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Aussie plays ping pong with pay TV.

Down Under has no pay TV system, but it has a mandate for the use of digital compression technology for pay TV. Plus it awarded Optus (formerly Aussat) a monopoly on satellite delivered pay TV until 1997. This mandate effectively pushes a pay TV inception date to 1995 and is in direct conflict with Australian Broadcasting Authority's (ABA) intention to maintain technology neutrality.

During the past several months pay TV in Australia reared its head again in the form of MMDS (microwave multi point distribution system) only to be shot down by a Government bending to pressure from what some Australian journalists described as "media mates."

The result of these anitcs? Consumers who have been robbed of their freedom of choice, frustrated MMDS operators and frustrated investors like the Times Mirror who may reconsider their involvement in Australia altogether.

The person who stands to lose the most from the pay TV delay is Steve Cosser, also the force behind the only operating MMDS ready for pay service in Australia Newsvision. Cosser, 37, is an aggressive entrepreneur, until recently a managing director of the Ten Network.

"I had to fight it," said Cosser in response to the Government's attempt to dictate technology. "It" refers to a series of actions by the Government that invited participation in MMDS technology then halted it four months later after considerable investments had been made. This is where things got interesting:

The Minister for Transport and Communications, Bob Collins, stated in November of 1992: "It is important to note there will be no restriction on the use of other technologies to deliver pay TV such as cable or microwave."

Invitations to apply for MMDS licenses followed Collins' announced intention to eliminate the delay in the delivery of satellite pay services by opening the market up to MMDS and other operators.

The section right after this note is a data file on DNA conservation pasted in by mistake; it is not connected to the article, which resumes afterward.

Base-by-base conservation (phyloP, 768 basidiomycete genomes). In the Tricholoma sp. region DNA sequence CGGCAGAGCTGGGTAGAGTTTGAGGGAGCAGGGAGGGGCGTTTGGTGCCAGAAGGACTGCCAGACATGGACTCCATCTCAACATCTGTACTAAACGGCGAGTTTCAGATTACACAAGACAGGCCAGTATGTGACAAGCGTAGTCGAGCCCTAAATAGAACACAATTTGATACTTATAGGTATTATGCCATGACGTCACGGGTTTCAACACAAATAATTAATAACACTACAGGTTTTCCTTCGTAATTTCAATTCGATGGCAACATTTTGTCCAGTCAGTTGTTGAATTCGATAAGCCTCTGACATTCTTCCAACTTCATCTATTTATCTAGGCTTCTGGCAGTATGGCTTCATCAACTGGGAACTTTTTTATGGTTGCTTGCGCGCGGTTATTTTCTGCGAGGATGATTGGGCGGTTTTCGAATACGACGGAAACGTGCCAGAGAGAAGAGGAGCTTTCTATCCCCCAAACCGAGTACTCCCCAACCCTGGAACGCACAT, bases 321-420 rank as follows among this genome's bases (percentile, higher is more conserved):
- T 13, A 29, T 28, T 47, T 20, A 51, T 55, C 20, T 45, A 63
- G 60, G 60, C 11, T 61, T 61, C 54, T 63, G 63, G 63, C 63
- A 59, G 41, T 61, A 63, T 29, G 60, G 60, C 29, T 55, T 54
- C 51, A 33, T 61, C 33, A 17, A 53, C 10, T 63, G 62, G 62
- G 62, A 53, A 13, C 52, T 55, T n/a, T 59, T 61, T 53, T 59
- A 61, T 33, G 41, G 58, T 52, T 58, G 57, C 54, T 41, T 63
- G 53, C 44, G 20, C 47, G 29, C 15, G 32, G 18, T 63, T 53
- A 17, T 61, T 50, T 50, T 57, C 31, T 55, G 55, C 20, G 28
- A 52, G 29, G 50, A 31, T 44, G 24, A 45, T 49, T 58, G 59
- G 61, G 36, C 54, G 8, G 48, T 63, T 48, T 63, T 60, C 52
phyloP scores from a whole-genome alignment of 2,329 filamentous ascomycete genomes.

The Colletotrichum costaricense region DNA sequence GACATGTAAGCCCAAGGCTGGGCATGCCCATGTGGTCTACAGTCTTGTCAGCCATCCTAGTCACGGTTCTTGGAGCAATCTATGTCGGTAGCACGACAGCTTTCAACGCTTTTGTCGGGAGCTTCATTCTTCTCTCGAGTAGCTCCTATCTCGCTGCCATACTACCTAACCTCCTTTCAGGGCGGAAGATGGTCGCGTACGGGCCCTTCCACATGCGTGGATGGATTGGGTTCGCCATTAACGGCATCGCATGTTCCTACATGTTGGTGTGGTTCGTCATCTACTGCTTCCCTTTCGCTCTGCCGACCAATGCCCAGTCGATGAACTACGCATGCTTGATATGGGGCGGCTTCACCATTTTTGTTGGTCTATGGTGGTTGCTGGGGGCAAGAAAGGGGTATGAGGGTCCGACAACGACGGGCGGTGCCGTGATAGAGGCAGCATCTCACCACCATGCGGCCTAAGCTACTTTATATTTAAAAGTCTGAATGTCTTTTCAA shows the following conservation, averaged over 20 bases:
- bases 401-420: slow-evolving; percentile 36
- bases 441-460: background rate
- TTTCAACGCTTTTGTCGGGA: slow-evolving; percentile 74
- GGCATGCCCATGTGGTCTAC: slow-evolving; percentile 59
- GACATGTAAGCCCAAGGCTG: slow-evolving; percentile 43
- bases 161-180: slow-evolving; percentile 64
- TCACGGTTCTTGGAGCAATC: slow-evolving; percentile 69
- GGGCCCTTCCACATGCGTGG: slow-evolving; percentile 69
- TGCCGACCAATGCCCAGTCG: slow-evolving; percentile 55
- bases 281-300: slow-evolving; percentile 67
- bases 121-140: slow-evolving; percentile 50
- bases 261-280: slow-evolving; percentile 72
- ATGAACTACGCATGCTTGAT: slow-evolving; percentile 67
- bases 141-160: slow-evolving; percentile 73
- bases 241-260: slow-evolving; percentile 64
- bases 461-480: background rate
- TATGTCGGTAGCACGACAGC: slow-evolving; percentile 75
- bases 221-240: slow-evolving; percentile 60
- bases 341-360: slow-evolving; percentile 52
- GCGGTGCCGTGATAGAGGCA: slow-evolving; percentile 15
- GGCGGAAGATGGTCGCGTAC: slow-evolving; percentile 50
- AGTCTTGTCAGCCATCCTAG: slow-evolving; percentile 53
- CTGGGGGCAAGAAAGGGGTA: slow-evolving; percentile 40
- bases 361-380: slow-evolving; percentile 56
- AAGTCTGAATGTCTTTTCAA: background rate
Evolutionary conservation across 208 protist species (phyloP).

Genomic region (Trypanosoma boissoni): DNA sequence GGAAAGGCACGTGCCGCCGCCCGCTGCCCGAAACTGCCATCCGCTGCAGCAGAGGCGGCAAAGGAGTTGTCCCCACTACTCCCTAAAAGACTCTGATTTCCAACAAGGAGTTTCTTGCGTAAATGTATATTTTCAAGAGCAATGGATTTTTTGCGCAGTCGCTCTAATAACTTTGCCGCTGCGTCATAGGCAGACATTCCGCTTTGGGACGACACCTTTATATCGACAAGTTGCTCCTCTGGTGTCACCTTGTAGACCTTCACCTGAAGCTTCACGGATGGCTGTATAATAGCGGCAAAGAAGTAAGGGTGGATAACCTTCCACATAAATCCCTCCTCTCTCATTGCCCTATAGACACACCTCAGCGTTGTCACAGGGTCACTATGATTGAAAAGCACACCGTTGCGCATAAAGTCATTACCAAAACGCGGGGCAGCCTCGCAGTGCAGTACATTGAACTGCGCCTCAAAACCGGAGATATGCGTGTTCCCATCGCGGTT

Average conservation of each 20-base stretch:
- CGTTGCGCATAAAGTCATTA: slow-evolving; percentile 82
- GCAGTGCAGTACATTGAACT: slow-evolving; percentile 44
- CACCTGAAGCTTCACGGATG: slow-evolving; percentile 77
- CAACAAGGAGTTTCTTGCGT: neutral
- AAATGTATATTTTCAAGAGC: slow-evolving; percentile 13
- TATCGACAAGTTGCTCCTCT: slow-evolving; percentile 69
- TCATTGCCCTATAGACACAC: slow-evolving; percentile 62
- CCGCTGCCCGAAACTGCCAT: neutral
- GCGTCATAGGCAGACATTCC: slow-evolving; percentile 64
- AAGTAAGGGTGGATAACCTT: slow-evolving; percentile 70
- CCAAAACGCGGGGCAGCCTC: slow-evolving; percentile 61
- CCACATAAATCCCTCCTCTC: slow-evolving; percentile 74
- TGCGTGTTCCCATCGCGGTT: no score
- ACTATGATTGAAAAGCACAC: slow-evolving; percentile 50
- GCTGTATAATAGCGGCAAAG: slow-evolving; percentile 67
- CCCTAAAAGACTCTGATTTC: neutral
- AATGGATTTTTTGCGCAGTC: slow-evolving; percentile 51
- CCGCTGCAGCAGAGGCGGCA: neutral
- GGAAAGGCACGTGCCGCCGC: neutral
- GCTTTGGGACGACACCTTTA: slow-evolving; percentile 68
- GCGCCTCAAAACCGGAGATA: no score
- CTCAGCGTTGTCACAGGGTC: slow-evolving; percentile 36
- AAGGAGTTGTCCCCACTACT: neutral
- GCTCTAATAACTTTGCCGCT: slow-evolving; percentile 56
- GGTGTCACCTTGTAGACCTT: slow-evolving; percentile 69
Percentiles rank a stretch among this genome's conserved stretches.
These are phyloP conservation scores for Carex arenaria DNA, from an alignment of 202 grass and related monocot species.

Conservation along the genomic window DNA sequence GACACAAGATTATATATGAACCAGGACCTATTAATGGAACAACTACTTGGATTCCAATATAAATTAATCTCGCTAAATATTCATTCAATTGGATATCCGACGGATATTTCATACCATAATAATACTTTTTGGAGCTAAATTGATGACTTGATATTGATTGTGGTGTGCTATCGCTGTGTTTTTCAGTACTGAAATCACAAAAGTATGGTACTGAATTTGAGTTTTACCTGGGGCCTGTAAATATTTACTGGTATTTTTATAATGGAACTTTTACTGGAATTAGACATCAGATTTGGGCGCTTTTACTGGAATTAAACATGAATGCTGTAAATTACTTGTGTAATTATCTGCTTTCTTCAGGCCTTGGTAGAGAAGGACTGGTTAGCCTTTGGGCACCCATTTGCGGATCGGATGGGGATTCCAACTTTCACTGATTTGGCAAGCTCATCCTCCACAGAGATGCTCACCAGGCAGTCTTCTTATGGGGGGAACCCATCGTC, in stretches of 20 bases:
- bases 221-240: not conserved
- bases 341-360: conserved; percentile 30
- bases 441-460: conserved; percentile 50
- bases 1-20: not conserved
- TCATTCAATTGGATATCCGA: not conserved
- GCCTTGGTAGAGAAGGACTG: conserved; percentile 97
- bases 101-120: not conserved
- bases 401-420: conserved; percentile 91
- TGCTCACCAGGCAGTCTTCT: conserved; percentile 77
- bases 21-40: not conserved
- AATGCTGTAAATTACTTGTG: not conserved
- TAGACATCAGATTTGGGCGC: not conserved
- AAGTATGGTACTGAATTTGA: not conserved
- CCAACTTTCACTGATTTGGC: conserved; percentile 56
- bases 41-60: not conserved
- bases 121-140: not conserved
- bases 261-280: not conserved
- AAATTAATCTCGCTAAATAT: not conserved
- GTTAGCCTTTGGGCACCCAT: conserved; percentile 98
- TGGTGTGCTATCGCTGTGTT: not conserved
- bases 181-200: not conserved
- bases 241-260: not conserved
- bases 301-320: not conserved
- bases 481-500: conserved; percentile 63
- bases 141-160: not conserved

Many viewed this move as positive and in the interest of the public, but others began to fear that MMDS operators would corner the market before satellite services arrived.

But one day before the closing date for MMDS license tenders, Bob Collins announced a drastic policy reversal with a directive for the ABA to refuse any MMDS tender.

His reasons? MMDS is an inferior technology and the economic viability of satellite delivered service was going, to be undermined.

In response Cosser launched a media blitz painting the Government as group of liars and preferential wimps. He has received flak and threats of slander suits for some of the advertisements, but he is effectively raising public awareness. He even has a 24 hour MMDS consumers' hotline which answers questions about pay TV and MMDS.

The debate for now is focusing on the broadcast quality of MMDS with allegations of technical deficiencies purported by Cosser's potential competitors.

"The fact is," said Cosser, "that MMDS works and is available now!" In fact, in operation is Cosser's 24 hour packaged news channel, Newsvision, which is distributed via MMDS in Sydney. The channel serves as a pilot for Cosser's MMDS pay TV battle.

Newsvision brings together news programming from the US, UK, Germany, New Zealand and Australia, then re-broadcasts it to its DBS (satellite) and MMDS clients across Australia. Newsvision operates as a narrowcaster and may be running advertising in the future.

If Cosser is eventually allowed to proceed with MMDS it is generally acknowledged that it will be an interim delivery system until fiber optic cable is laid by Australia's Telecom. Industry estimates put fiber optic at eight to 15 years away. Many options are available in integrating several delivery systems together and introducing cable progressively, but all remains to be seen.

John R. Paul is the son of late Sol J. Paul, Publisher TV/Radio Age. He currently resides in Sydney, Australia, where he works for Australis Media as the National Account Manager for Newsvision.
COPYRIGHT 1993 TV Trade Media, Inc.
No portion of this article can be reproduced without the express written permission from the copyright holder.
Copyright 1993, Gale Group. All rights reserved. Gale Group is a Thomson Corporation Company.

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Author:Paul, John R.
Publication:Video Age International
Date:Apr 1, 1993
Words:636
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